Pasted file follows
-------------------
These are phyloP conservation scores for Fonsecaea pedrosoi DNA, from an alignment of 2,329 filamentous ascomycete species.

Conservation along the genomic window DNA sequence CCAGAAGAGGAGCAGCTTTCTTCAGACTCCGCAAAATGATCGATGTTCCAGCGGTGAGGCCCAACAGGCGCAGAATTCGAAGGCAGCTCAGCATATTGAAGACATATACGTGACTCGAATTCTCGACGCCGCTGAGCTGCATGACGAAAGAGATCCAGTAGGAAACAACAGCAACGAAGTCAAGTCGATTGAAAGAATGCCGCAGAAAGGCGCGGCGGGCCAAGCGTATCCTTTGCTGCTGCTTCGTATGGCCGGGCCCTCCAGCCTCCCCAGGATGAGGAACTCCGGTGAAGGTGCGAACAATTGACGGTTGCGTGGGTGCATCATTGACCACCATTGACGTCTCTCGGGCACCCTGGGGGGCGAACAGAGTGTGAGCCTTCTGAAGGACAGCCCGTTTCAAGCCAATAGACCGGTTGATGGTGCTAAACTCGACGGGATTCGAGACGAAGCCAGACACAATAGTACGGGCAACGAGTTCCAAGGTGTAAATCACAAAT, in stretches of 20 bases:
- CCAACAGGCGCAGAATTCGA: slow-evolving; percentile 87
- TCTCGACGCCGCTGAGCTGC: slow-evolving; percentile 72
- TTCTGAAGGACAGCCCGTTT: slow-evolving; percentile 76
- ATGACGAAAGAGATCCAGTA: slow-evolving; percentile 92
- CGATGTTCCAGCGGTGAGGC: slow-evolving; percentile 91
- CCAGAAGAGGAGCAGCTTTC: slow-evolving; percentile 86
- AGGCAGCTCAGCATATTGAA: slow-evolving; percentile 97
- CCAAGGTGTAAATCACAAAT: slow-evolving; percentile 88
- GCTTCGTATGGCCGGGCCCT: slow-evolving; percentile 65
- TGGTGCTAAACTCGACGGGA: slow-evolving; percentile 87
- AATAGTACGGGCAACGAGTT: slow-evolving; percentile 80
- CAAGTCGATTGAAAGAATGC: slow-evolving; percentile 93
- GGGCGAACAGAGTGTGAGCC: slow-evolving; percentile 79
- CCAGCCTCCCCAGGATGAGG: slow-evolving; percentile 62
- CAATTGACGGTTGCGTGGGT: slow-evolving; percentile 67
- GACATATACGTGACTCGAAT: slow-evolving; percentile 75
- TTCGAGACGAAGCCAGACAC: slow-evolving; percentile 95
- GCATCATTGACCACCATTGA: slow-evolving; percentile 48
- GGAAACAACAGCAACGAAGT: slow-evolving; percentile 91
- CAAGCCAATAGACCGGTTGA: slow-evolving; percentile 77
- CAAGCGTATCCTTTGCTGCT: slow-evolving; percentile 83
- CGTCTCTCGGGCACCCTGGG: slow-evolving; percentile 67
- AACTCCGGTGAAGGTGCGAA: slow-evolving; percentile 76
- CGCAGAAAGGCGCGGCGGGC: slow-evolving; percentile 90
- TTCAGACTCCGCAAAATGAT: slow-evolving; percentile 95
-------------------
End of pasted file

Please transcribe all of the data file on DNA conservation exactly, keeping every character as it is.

These are phyloP conservation scores for Fonsecaea pedrosoi DNA, from an alignment of 2,329 filamentous ascomycete species.

Conservation along the genomic window DNA sequence CCAGAAGAGGAGCAGCTTTCTTCAGACTCCGCAAAATGATCGATGTTCCAGCGGTGAGGCCCAACAGGCGCAGAATTCGAAGGCAGCTCAGCATATTGAAGACATATACGTGACTCGAATTCTCGACGCCGCTGAGCTGCATGACGAAAGAGATCCAGTAGGAAACAACAGCAACGAAGTCAAGTCGATTGAAAGAATGCCGCAGAAAGGCGCGGCGGGCCAAGCGTATCCTTTGCTGCTGCTTCGTATGGCCGGGCCCTCCAGCCTCCCCAGGATGAGGAACTCCGGTGAAGGTGCGAACAATTGACGGTTGCGTGGGTGCATCATTGACCACCATTGACGTCTCTCGGGCACCCTGGGGGGCGAACAGAGTGTGAGCCTTCTGAAGGACAGCCCGTTTCAAGCCAATAGACCGGTTGATGGTGCTAAACTCGACGGGATTCGAGACGAAGCCAGACACAATAGTACGGGCAACGAGTTCCAAGGTGTAAATCACAAAT, in stretches of 20 bases:
- CCAACAGGCGCAGAATTCGA: slow-evolving; percentile 87
- TCTCGACGCCGCTGAGCTGC: slow-evolving; percentile 72
- TTCTGAAGGACAGCCCGTTT: slow-evolving; percentile 76
- ATGACGAAAGAGATCCAGTA: slow-evolving; percentile 92
- CGATGTTCCAGCGGTGAGGC: slow-evolving; percentile 91
- CCAGAAGAGGAGCAGCTTTC: slow-evolving; percentile 86
- AGGCAGCTCAGCATATTGAA: slow-evolving; percentile 97
- CCAAGGTGTAAATCACAAAT: slow-evolving; percentile 88
- GCTTCGTATGGCCGGGCCCT: slow-evolving; percentile 65
- TGGTGCTAAACTCGACGGGA: slow-evolving; percentile 87
- AATAGTACGGGCAACGAGTT: slow-evolving; percentile 80
- CAAGTCGATTGAAAGAATGC: slow-evolving; percentile 93
- GGGCGAACAGAGTGTGAGCC: slow-evolving; percentile 79
- CCAGCCTCCCCAGGATGAGG: slow-evolving; percentile 62
- CAATTGACGGTTGCGTGGGT: slow-evolving; percentile 67
- GACATATACGTGACTCGAAT: slow-evolving; percentile 75
- TTCGAGACGAAGCCAGACAC: slow-evolving; percentile 95
- GCATCATTGACCACCATTGA: slow-evolving; percentile 48
- GGAAACAACAGCAACGAAGT: slow-evolving; percentile 91
- CAAGCCAATAGACCGGTTGA: slow-evolving; percentile 77
- CAAGCGTATCCTTTGCTGCT: slow-evolving; percentile 83
- CGTCTCTCGGGCACCCTGGG: slow-evolving; percentile 67
- AACTCCGGTGAAGGTGCGAA: slow-evolving; percentile 76
- CGCAGAAAGGCGCGGCGGGC: slow-evolving; percentile 90
- TTCAGACTCCGCAAAATGAT: slow-evolving; percentile 95